RETAIL | Pinoy Superbrands + The OFWs That Keep Them Afloat
The Superbrands organization is an independent arbiter on branding. It pays tribute to brands that it considers exceptional through its programs. Superbrands has launched its programs in many key global markets and has publications in over 80 countries.
– Wikipedia, “Superbrands”
The Philippines belongs to the “Superbrands” organization that decides which products and services are “cool.” Yet, when I think of the country’s real superbrands, I can really only count two: Jollibee and bench/.
Philippine Airlines has a great corporate ID; National Book Stores (often the only source of the printed word in the country) is a godsend; and San Miguel beer has its fans.
But only Jollibee and bench/ have taken on the “big guys” (McDonalds and the Gap, respectively) and won on their own turf.
Jollibee’s food is not quite ready for prime-time, but it sure is popular amongst the mid-level income Filipino family.
Just like McD’s, Jollibee’s omnipresent advertising ensures that new generations of Jollikids are being indoctrinated into the ways of fast food. Who can resist that cute Jollibee statue outside every outlet, beckoning us into his deep fried coconut oil grease pit? He’s arguably the most recognized character in the archipelago, although GMA tries hard to compete.
bench/ also uses saturation marketing to aggressively promote its products. Their heavily sexualized ads feature the cutest of Euroasians in provocative poses (the company’s website has a page devoted to more photos of said models, their stats, and interests, much like a cheesy online dating service).
The aspirational message these images send to the youth of the country ensures a steady drove of shoppers and lookey loos into bench/ stores nationwide (about 35% of the county’s 98 million people are under the age of 15).
These, then, are the two true Pinoy superbrands.
But looking at the country from another perspective, the Philippines’ biggest export is its human resources. Overseas Foreign Workers (OFWs in this acronym-obsessed country) keep the Pinoy economy afloat. They are referred to as “heroes” for remitting part of their overseas salaries back to the communities from whence they came.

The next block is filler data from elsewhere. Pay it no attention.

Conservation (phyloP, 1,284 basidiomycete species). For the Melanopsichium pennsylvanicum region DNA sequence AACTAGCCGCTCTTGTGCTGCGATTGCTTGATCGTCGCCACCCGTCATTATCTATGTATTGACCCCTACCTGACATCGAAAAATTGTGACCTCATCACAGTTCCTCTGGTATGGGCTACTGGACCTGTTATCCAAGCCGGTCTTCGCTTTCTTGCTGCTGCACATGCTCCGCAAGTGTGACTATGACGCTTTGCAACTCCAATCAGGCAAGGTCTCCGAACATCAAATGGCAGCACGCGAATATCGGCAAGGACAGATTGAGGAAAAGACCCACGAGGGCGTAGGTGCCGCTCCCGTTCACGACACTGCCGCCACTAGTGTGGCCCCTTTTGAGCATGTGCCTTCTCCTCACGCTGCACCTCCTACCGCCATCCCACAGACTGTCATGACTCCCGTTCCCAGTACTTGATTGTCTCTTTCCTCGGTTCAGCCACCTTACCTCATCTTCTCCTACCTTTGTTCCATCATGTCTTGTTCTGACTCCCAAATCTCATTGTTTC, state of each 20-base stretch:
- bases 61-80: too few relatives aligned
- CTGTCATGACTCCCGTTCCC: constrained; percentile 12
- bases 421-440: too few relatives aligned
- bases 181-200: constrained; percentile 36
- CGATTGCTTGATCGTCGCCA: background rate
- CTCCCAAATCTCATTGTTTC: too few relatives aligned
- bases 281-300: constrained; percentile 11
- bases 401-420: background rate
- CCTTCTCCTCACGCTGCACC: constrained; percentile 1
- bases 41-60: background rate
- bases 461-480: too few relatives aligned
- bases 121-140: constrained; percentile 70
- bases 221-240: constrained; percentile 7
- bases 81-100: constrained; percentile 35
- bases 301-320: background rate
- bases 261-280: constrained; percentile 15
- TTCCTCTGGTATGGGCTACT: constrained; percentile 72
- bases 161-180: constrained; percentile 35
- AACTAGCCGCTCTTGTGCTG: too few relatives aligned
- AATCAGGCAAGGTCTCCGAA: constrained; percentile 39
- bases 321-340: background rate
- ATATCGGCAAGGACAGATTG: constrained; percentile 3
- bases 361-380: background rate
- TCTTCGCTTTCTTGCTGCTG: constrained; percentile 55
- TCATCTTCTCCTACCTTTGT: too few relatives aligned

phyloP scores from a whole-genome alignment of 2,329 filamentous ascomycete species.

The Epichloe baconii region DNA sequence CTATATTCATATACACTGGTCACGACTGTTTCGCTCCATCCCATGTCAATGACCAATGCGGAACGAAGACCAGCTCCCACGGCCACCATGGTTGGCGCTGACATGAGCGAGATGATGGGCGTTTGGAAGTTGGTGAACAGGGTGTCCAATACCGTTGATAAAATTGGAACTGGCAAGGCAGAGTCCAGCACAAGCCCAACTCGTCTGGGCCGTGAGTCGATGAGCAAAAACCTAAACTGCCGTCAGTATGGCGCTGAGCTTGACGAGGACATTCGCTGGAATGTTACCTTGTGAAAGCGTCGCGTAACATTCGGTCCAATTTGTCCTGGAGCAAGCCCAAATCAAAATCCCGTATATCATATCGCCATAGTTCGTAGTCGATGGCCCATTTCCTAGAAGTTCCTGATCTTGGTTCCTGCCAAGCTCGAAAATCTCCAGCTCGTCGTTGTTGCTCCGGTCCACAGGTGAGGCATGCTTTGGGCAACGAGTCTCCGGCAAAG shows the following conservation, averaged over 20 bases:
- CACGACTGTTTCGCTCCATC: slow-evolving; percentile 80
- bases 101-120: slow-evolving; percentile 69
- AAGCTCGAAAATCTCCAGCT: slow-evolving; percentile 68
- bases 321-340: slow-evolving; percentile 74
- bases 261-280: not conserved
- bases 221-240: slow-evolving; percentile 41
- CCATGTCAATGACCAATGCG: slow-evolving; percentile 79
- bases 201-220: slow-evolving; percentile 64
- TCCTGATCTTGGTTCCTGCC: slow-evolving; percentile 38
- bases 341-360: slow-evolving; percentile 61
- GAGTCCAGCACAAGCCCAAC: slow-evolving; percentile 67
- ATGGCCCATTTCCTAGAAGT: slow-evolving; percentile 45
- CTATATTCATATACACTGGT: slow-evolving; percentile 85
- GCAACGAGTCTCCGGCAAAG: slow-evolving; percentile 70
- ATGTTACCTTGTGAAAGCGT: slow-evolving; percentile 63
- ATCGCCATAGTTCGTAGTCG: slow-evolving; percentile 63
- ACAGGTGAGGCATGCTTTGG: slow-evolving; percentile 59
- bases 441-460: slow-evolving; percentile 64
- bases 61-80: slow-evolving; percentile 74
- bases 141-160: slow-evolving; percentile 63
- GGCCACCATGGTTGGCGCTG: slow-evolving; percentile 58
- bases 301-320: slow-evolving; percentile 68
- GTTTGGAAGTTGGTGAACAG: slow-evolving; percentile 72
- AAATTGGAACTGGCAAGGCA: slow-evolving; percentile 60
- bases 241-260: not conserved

OFWs just might be the country’s one, true, superbrand. More than 10% of Filipinos are living outside their homeland to support their compatriots back home.
Shoemart (SM), the country’s largest retailer, is aware of the impact of the OFW on the retail landscape of the Philippines. Just in time for the Xmas 2009 season, they established a pilot “Global Pinoy” centre at their flagship Mall of Asia. Here, the families of separated OFWs can contact their loved ones via Internet and avail themselves of other services:
Overseas Filipino workers can now process all their documents, requirements, remittance and hold videoconferencing with their loved ones at the Global Pinoy Centers located in the SM supermalls all over the country. Hans Sy, president of SM Prime Holdings Inc., the mall developer of the SM Group, told reporters at Thursday’s launch of the pilot Global Pinoy Center in the Mall of Asia that this latest service of its malls is a recognition of the new Filipino heroes, the OFWs.
Sy narrated that when he goes abroad to meet with their foreign investors, who are jittery about the domestic economy, he would always cite the huge OFW remittances to appease their apprehensions. ‘I always told our foreign investors that as long as the OFWs continue sending their money back home, there is nothing to worry about the local economy,’ he said.
> check out Filipino Voices, a collective voice for politics, news and social commentary
About this entry
You’re currently reading “RETAIL | Pinoy Superbrands + The OFWs That Keep Them Afloat,” an entry on designKULTUR
- 2009/12/31 / 19:43